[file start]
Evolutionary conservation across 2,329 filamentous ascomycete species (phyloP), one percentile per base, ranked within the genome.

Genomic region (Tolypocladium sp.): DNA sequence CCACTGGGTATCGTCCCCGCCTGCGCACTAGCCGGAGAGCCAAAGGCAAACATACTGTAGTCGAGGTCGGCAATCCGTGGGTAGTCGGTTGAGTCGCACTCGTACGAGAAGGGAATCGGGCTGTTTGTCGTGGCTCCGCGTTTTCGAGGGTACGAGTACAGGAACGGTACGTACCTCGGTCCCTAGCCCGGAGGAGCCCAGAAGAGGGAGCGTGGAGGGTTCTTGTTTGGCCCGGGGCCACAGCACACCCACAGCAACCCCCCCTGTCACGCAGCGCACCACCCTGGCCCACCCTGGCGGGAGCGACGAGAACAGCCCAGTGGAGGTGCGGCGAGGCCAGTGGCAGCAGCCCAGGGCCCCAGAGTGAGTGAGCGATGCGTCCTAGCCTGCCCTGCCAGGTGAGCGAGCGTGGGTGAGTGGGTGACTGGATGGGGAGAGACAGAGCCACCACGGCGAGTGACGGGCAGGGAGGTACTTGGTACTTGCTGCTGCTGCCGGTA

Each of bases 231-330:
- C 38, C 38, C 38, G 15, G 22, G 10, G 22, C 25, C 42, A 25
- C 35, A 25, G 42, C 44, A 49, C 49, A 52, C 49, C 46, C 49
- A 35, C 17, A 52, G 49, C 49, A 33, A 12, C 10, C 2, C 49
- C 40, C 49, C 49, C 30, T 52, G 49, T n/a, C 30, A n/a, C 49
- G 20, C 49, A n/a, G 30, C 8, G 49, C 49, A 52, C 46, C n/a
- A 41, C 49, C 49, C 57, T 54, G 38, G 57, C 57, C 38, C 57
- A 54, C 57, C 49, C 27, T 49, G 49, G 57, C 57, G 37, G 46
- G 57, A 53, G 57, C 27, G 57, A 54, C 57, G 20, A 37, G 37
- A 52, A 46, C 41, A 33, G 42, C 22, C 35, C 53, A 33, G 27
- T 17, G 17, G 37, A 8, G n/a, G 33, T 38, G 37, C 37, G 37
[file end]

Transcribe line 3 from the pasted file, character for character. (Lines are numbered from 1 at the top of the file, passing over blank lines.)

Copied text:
Each of bases 231-330: